If I were a curator of an art gallery I would be very wary if a man claiming to be Banksy phoned to say he wanted to donate an exhibit.

The first question would be: is this a hoax? Then, if it could be established that this really was the enigmatic street artist, I would want to be reassured that the gallery wasn’t being taken for a ride. Banksy’s recent film for Channel 4, Antics Roadshow, showed that he is an admirer of pranks and anarchic publicity stunts designed to show up establishment figures and ‘straight’ institutions.

I’m sure there were plenty of behind the scenes debates surrounding Banksy’s adapted sculpture entitled Cardinal Sin but, to their credit, Liverpool’s Walker Art Gallery have agreed to display the piece alongside 17th century religious art and ride out the possible backlash.

In comments to the press, gallery representatives have adopted an objective stance over the issue of child abuse that lies behind the artwork.  Reyahn King, director of art galleries at National Museums in Liverpool states merely that: “it is part of an artistic tradition to show art that challenges people”.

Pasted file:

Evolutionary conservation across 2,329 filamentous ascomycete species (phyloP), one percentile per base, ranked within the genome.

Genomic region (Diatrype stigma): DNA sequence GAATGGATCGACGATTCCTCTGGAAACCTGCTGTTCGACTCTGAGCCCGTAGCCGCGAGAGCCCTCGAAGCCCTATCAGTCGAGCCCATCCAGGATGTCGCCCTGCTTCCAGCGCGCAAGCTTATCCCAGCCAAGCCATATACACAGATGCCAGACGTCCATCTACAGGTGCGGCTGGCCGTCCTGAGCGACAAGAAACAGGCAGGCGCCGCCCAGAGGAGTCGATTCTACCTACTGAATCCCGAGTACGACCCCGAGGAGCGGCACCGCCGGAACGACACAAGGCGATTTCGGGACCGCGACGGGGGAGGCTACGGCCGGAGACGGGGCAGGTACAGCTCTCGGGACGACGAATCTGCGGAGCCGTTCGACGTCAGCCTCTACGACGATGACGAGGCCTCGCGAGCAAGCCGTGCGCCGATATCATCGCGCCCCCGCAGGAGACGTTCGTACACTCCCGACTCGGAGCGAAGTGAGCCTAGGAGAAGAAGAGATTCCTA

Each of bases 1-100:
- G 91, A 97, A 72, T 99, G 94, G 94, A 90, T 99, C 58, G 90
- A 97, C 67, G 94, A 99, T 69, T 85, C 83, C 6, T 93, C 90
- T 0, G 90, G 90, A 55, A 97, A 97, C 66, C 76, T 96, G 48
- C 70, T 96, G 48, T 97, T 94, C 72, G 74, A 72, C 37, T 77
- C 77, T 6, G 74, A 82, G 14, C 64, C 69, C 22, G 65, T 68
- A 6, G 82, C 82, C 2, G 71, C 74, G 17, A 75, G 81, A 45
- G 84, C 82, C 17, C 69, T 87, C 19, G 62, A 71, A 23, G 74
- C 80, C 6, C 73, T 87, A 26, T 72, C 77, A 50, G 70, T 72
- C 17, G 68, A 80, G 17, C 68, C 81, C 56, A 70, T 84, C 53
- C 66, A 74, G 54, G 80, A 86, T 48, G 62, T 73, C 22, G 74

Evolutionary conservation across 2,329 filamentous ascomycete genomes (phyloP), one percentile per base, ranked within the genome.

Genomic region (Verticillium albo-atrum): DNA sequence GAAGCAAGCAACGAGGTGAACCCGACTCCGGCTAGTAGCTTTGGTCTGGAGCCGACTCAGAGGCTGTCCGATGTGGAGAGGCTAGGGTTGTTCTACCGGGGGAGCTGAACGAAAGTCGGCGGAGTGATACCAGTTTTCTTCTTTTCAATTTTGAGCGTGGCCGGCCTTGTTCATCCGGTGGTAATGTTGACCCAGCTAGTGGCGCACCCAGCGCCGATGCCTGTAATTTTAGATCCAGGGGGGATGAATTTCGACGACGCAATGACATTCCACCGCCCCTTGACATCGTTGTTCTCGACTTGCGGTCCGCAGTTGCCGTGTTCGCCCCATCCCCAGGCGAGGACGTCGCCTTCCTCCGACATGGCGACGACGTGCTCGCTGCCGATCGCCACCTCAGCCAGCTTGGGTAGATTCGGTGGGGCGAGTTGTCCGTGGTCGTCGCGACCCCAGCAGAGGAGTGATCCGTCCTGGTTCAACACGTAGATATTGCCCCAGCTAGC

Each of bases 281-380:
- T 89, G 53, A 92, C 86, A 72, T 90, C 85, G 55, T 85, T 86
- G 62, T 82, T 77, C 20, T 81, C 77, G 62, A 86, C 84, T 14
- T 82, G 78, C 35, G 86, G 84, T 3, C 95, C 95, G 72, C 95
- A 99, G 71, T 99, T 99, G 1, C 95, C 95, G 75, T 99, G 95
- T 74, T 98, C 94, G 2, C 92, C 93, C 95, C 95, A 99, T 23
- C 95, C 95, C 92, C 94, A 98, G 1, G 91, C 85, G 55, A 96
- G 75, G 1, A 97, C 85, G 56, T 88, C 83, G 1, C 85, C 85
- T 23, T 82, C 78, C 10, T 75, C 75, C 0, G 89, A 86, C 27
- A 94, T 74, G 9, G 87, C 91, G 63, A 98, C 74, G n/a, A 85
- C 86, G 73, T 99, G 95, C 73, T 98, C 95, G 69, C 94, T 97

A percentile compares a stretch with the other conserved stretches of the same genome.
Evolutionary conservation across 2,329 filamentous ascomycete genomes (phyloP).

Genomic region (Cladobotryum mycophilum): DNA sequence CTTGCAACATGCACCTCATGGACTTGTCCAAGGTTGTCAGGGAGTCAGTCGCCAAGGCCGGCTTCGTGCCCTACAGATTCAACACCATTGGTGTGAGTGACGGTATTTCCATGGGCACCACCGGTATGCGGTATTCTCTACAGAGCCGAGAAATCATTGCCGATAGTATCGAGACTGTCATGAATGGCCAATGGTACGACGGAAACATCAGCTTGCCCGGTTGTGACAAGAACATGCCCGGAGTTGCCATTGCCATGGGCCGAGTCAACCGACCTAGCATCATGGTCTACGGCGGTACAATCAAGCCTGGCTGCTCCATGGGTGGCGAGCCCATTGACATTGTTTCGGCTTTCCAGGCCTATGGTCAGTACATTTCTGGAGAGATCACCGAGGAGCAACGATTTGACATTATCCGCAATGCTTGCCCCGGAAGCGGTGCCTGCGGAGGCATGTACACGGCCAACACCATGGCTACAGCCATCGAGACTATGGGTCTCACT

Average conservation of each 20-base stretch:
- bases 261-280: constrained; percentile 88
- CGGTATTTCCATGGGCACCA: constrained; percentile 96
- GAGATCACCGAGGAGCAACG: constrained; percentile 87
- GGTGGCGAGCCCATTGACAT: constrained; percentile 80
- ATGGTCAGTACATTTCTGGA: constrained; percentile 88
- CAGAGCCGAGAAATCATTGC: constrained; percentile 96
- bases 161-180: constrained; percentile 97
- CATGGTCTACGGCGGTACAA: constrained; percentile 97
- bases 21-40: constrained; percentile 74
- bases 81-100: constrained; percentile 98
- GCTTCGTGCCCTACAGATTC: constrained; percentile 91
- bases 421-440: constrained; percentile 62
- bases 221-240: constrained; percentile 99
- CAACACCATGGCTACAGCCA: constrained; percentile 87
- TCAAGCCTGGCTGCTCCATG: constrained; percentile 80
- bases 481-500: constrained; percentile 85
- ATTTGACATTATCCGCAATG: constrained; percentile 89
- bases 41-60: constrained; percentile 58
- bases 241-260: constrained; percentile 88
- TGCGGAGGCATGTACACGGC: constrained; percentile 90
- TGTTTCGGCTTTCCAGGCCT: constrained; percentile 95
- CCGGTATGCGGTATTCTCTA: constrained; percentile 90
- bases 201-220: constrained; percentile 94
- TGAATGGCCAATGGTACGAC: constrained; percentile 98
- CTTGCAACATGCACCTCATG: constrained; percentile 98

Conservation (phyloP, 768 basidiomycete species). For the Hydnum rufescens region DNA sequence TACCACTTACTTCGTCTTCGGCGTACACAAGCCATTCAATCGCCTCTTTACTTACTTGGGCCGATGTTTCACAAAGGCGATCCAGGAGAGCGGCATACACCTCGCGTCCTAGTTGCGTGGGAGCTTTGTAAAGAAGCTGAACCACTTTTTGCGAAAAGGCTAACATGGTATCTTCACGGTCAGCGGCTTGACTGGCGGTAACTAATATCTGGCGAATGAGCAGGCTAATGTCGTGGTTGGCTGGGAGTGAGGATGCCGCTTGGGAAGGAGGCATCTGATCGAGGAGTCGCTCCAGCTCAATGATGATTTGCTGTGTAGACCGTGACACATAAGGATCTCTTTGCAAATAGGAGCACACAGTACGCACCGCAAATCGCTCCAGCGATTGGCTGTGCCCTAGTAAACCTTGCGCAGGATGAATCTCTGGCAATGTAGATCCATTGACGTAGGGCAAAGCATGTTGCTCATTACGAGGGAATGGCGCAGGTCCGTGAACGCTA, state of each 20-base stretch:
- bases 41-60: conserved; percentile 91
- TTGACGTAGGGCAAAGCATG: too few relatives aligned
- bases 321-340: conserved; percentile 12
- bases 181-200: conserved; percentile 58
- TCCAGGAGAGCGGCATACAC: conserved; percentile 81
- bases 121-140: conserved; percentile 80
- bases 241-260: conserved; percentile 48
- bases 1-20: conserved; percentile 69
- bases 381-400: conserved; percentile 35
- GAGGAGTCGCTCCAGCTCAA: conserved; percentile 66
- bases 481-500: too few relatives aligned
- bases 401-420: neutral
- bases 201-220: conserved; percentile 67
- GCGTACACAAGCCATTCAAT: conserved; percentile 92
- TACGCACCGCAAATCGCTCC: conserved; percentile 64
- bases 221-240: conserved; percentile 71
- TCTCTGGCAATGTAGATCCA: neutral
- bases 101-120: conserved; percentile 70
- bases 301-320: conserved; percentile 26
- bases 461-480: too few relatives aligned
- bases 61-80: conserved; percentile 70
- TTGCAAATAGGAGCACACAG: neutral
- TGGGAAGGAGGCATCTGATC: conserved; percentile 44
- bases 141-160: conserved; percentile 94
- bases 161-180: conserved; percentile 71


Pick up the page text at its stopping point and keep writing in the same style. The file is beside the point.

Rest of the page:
Secretly though, I am convinced that they actually endorse Banksy’s critique of the Roman Catholic Church. The bust makes a powerful image which symbolises the church’s reluctance to name and shame its paedophile priests.

Instead of the Cardinal’s face, we see only small bathroom tiles which make it resemble the type of pixelated image you see on the evening news when there is a need to protect a person’s identity e.g. kids of movie stars, suspected criminals, rape victims etc.

The point Banksy is making is that high ranking church officials who are guilty of sin can remain anonymous even though they are not vulnerable, innocent or deserving of official protection. In this way he is highlighting the fallibility and culpability of the papacy. As Banksy says: “At this time of year it’s easy to forget the true meaning of Christianity – the lies, the corruption, the abuse”.